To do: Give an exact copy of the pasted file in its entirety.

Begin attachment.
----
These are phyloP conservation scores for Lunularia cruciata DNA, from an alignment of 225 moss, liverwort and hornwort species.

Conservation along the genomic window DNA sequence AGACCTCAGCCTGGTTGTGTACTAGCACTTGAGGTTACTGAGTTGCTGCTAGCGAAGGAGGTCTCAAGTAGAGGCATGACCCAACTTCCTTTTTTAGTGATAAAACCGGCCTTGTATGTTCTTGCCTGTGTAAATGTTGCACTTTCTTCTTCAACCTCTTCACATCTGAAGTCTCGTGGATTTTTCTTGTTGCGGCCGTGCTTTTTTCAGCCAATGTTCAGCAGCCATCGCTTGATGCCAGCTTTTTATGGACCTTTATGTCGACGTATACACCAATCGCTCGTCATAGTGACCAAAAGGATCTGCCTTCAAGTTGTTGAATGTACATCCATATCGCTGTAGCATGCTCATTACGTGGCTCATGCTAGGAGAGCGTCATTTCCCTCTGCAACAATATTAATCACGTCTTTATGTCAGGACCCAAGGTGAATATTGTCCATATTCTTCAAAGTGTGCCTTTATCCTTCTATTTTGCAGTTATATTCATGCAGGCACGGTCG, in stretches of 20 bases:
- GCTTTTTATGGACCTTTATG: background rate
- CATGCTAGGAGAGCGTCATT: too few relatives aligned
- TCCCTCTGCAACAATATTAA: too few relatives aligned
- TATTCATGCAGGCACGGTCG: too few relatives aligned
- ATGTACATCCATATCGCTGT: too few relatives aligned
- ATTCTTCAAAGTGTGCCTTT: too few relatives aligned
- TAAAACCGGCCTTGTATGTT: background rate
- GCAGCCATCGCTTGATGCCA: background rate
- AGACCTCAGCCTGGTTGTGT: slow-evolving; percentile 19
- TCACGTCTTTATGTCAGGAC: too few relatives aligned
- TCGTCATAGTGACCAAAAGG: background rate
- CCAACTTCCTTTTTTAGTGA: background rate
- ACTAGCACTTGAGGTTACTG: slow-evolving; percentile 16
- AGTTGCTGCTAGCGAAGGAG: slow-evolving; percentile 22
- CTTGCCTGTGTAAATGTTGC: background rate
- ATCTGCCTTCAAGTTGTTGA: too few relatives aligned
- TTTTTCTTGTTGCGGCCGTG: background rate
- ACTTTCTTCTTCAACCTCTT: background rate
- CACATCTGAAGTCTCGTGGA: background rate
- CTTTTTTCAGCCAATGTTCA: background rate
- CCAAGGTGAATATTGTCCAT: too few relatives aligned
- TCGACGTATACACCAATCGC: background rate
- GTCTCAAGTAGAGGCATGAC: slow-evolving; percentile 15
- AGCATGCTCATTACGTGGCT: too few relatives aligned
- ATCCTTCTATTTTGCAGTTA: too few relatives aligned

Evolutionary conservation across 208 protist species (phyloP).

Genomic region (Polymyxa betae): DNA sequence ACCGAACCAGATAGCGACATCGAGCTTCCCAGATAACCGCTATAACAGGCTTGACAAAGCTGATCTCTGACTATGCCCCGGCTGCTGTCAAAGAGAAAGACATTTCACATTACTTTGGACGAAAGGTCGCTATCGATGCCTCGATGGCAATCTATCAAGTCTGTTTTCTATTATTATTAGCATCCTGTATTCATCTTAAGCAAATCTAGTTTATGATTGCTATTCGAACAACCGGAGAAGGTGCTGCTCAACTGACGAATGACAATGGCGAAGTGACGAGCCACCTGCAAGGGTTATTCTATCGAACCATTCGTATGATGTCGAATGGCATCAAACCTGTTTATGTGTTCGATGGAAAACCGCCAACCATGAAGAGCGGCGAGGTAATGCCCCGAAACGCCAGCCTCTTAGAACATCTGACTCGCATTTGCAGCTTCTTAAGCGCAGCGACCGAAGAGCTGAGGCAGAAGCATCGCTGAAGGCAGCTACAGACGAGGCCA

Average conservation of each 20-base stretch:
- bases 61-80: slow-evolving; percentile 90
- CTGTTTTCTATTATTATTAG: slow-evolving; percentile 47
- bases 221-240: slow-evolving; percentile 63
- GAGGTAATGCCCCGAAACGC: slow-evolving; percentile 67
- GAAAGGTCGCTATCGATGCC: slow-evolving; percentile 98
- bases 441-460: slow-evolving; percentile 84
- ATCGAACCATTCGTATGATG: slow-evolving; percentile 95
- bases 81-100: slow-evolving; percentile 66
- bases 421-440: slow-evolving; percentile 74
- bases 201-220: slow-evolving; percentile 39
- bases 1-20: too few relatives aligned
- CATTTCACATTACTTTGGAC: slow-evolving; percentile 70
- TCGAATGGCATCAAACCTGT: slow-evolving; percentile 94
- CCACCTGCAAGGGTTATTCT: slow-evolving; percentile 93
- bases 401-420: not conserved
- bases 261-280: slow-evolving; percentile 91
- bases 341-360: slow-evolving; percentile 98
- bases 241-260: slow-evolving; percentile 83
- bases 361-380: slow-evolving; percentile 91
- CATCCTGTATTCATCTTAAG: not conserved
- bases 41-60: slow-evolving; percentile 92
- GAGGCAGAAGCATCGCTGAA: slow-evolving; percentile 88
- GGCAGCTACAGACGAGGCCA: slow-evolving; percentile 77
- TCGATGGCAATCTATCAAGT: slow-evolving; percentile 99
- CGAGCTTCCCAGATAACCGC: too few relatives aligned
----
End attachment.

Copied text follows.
These are phyloP conservation scores for Lunularia cruciata DNA, from an alignment of 225 moss, liverwort and hornwort species.

Conservation along the genomic window DNA sequence AGACCTCAGCCTGGTTGTGTACTAGCACTTGAGGTTACTGAGTTGCTGCTAGCGAAGGAGGTCTCAAGTAGAGGCATGACCCAACTTCCTTTTTTAGTGATAAAACCGGCCTTGTATGTTCTTGCCTGTGTAAATGTTGCACTTTCTTCTTCAACCTCTTCACATCTGAAGTCTCGTGGATTTTTCTTGTTGCGGCCGTGCTTTTTTCAGCCAATGTTCAGCAGCCATCGCTTGATGCCAGCTTTTTATGGACCTTTATGTCGACGTATACACCAATCGCTCGTCATAGTGACCAAAAGGATCTGCCTTCAAGTTGTTGAATGTACATCCATATCGCTGTAGCATGCTCATTACGTGGCTCATGCTAGGAGAGCGTCATTTCCCTCTGCAACAATATTAATCACGTCTTTATGTCAGGACCCAAGGTGAATATTGTCCATATTCTTCAAAGTGTGCCTTTATCCTTCTATTTTGCAGTTATATTCATGCAGGCACGGTCG, in stretches of 20 bases:
- GCTTTTTATGGACCTTTATG: background rate
- CATGCTAGGAGAGCGTCATT: too few relatives aligned
- TCCCTCTGCAACAATATTAA: too few relatives aligned
- TATTCATGCAGGCACGGTCG: too few relatives aligned
- ATGTACATCCATATCGCTGT: too few relatives aligned
- ATTCTTCAAAGTGTGCCTTT: too few relatives aligned
- TAAAACCGGCCTTGTATGTT: background rate
- GCAGCCATCGCTTGATGCCA: background rate
- AGACCTCAGCCTGGTTGTGT: slow-evolving; percentile 19
- TCACGTCTTTATGTCAGGAC: too few relatives aligned
- TCGTCATAGTGACCAAAAGG: background rate
- CCAACTTCCTTTTTTAGTGA: background rate
- ACTAGCACTTGAGGTTACTG: slow-evolving; percentile 16
- AGTTGCTGCTAGCGAAGGAG: slow-evolving; percentile 22
- CTTGCCTGTGTAAATGTTGC: background rate
- ATCTGCCTTCAAGTTGTTGA: too few relatives aligned
- TTTTTCTTGTTGCGGCCGTG: background rate
- ACTTTCTTCTTCAACCTCTT: background rate
- CACATCTGAAGTCTCGTGGA: background rate
- CTTTTTTCAGCCAATGTTCA: background rate
- CCAAGGTGAATATTGTCCAT: too few relatives aligned
- TCGACGTATACACCAATCGC: background rate
- GTCTCAAGTAGAGGCATGAC: slow-evolving; percentile 15
- AGCATGCTCATTACGTGGCT: too few relatives aligned
- ATCCTTCTATTTTGCAGTTA: too few relatives aligned

Evolutionary conservation across 208 protist species (phyloP).

Genomic region (Polymyxa betae): DNA sequence ACCGAACCAGATAGCGACATCGAGCTTCCCAGATAACCGCTATAACAGGCTTGACAAAGCTGATCTCTGACTATGCCCCGGCTGCTGTCAAAGAGAAAGACATTTCACATTACTTTGGACGAAAGGTCGCTATCGATGCCTCGATGGCAATCTATCAAGTCTGTTTTCTATTATTATTAGCATCCTGTATTCATCTTAAGCAAATCTAGTTTATGATTGCTATTCGAACAACCGGAGAAGGTGCTGCTCAACTGACGAATGACAATGGCGAAGTGACGAGCCACCTGCAAGGGTTATTCTATCGAACCATTCGTATGATGTCGAATGGCATCAAACCTGTTTATGTGTTCGATGGAAAACCGCCAACCATGAAGAGCGGCGAGGTAATGCCCCGAAACGCCAGCCTCTTAGAACATCTGACTCGCATTTGCAGCTTCTTAAGCGCAGCGACCGAAGAGCTGAGGCAGAAGCATCGCTGAAGGCAGCTACAGACGAGGCCA

Average conservation of each 20-base stretch:
- bases 61-80: slow-evolving; percentile 90
- CTGTTTTCTATTATTATTAG: slow-evolving; percentile 47
- bases 221-240: slow-evolving; percentile 63
- GAGGTAATGCCCCGAAACGC: slow-evolving; percentile 67
- GAAAGGTCGCTATCGATGCC: slow-evolving; percentile 98
- bases 441-460: slow-evolving; percentile 84
- ATCGAACCATTCGTATGATG: slow-evolving; percentile 95
- bases 81-100: slow-evolving; percentile 66
- bases 421-440: slow-evolving; percentile 74
- bases 201-220: slow-evolving; percentile 39
- bases 1-20: too few relatives aligned
- CATTTCACATTACTTTGGAC: slow-evolving; percentile 70
- TCGAATGGCATCAAACCTGT: slow-evolving; percentile 94
- CCACCTGCAAGGGTTATTCT: slow-evolving; percentile 93
- bases 401-420: not conserved
- bases 261-280: slow-evolving; percentile 91
- bases 341-360: slow-evolving; percentile 98
- bases 241-260: slow-evolving; percentile 83
- bases 361-380: slow-evolving; percentile 91
- CATCCTGTATTCATCTTAAG: not conserved
- bases 41-60: slow-evolving; percentile 92
- GAGGCAGAAGCATCGCTGAA: slow-evolving; percentile 88
- GGCAGCTACAGACGAGGCCA: slow-evolving; percentile 77
- TCGATGGCAATCTATCAAGT: slow-evolving; percentile 99
- CGAGCTTCCCAGATAACCGC: too few relatives aligned